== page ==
Her control of the technique was second to none, and you can see that here in the subtle variation of tones across the King’s face, modelling the form in three dimensions while not making it too solid and sculptural. It is possible to blend different coloured pastels together, either with the fingers or rolls of paper (a process known as ‘stumping’), but you cannot mix them freely on the surface as you can with oils. This means that, if you want a greater degree of subtlety, you need a large number of different crayons covering the whole range of hues and tones (colours and shades). As well as her subtlety of tone, Carriera was also remarkably adept at suggesting that you can see things which aren’t actually there – the hair for example. The locks on the right of the image were built up on a very deep brown, which is just shading – there is nothing especially ‘hair-like’ about it: it’s almost plain, unmodulated black. But then the swift strokes of auburn on top of it, tipped with touches of butterscotch, give it all the lustre of youth and build it into vibrant curls. All of this encourages the mind’s eye to fill in details for the almost black shadows which, in reality, have no detail. The King’s eyes are given catchlights with the smallest dab of a white crayon, and the mind expands these to fill the whole surface of the eye, white and all, with a liquid glow. The catchlights also help to focus the eyes on us – or maybe, looking just past us.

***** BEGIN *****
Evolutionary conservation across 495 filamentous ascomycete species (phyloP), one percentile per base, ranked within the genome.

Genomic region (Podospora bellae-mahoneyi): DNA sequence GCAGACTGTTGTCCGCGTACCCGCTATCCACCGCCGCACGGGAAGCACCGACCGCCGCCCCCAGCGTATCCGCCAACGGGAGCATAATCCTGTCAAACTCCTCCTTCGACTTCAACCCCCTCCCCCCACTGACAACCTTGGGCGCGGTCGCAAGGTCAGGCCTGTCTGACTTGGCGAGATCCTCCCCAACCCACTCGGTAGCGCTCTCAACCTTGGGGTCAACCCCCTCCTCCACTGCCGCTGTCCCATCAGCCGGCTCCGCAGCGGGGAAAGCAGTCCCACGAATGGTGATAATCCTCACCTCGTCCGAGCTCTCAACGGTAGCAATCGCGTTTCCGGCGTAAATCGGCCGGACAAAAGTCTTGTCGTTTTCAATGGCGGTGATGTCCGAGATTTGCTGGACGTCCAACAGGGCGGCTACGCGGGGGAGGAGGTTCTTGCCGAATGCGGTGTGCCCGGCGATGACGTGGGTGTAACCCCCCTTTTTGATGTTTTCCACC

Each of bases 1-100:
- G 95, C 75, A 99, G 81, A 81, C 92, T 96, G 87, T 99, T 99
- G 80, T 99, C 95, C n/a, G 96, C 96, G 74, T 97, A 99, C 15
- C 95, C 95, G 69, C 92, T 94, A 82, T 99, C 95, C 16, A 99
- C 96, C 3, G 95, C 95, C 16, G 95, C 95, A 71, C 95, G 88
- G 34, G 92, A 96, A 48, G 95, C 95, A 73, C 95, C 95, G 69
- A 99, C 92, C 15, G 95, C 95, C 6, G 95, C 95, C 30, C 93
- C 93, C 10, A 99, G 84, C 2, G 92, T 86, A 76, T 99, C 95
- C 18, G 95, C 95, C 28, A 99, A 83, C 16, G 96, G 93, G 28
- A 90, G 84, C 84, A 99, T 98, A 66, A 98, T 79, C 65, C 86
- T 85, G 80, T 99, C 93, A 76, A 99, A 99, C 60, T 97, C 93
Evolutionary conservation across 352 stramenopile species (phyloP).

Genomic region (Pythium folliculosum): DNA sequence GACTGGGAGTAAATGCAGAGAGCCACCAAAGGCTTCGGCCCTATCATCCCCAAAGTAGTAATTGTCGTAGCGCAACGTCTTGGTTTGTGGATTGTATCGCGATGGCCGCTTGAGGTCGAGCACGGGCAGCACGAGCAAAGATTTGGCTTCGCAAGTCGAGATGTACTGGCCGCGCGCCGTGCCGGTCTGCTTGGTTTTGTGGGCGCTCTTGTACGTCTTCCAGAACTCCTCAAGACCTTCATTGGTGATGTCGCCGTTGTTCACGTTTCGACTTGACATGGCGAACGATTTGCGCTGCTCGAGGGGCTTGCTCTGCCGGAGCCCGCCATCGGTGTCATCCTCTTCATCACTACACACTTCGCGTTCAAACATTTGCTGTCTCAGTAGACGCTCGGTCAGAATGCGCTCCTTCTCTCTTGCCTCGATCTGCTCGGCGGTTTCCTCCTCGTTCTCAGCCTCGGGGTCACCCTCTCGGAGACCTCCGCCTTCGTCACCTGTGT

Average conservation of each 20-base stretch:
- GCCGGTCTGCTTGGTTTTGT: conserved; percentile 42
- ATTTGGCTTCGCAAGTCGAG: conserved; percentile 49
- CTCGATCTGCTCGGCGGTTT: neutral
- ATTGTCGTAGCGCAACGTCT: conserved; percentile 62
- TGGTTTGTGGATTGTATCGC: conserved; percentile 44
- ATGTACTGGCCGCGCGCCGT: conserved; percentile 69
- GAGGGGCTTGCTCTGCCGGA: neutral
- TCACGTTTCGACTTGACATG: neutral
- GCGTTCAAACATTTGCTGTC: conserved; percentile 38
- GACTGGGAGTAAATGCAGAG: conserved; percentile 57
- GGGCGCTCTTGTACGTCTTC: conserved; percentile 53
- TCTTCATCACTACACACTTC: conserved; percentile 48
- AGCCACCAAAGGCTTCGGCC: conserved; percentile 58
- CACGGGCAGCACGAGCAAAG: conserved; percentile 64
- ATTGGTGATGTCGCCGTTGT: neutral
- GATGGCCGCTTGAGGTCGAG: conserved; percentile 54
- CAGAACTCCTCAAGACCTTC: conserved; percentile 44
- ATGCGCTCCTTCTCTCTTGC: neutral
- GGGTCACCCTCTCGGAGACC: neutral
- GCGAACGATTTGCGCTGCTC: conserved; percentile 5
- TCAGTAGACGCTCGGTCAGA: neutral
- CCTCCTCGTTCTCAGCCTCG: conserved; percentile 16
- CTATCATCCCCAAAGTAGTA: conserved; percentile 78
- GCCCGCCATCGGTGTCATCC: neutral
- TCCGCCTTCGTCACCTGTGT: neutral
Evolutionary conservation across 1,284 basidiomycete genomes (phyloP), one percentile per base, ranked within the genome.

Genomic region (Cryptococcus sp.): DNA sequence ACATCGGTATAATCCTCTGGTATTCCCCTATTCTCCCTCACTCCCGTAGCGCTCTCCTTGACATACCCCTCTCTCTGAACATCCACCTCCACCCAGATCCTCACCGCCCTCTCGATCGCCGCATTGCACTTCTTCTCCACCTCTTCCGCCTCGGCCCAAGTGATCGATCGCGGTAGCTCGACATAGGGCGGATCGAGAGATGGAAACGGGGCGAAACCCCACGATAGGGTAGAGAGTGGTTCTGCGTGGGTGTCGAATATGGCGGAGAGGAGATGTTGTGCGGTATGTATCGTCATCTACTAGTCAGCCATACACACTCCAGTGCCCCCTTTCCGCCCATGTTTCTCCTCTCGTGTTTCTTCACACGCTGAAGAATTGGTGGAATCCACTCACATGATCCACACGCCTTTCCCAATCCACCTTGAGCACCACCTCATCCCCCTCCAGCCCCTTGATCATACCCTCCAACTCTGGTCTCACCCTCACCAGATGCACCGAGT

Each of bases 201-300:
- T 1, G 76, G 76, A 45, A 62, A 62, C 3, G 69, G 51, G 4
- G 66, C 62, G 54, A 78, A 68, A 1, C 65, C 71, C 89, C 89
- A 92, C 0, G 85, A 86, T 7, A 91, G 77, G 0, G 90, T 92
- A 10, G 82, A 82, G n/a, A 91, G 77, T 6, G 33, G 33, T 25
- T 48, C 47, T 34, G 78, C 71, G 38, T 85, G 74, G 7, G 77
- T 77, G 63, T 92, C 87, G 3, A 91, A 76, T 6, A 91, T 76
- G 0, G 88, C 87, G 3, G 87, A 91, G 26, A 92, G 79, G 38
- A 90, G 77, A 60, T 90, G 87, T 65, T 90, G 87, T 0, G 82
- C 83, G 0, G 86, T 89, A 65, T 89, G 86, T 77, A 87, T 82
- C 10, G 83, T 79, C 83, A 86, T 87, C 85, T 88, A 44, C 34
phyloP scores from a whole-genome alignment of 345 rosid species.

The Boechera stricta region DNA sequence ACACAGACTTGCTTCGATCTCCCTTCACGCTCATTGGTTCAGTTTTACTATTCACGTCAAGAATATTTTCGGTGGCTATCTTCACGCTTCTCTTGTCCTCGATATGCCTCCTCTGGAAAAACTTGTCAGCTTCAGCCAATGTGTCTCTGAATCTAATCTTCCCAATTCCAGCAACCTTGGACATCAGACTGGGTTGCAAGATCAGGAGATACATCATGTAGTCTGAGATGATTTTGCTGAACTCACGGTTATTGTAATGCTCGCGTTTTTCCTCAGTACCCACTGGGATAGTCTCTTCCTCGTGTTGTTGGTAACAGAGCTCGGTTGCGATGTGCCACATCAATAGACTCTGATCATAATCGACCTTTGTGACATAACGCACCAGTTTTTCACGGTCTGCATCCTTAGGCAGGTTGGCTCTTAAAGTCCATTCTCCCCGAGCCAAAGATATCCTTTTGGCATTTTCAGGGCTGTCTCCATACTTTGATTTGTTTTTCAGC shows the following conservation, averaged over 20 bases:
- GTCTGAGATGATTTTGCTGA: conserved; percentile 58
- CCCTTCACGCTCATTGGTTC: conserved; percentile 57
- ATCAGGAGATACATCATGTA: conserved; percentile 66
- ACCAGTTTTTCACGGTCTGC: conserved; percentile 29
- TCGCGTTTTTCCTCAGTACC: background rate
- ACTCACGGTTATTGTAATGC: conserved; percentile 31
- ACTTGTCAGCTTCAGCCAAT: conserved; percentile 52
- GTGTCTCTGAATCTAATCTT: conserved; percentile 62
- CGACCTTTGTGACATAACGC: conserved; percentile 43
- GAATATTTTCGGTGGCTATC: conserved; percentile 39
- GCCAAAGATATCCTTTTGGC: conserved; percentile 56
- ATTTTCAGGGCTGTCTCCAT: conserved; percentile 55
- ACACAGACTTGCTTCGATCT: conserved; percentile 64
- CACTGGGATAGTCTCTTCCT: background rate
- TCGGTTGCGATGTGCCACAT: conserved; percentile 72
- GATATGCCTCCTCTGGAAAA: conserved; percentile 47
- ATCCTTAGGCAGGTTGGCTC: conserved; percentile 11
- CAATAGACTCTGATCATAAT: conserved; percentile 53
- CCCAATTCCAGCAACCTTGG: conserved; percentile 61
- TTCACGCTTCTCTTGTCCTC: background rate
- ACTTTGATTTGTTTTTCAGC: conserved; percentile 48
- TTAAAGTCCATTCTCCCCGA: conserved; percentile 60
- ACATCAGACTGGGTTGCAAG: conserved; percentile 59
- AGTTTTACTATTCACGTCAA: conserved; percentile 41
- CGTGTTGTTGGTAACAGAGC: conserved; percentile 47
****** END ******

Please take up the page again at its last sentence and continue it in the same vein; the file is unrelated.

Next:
The lace of the stock is also a marvel of abbreviation. Using a white crayon again, she would have run the length of it across the surface, creating a white haze, almost like a semi-transparent gauze. Then, using a sharpened end, she would have drawn in a few loops of white around the edges to create the sensation of lace. For the water silk of the sleeve the orange/red base was elaborated with darker red lines, and some of the spaces then filled with freely drawn white lines of different strengths to suggest different intensities of reflected light. Where there is less reflection, the base shows through more.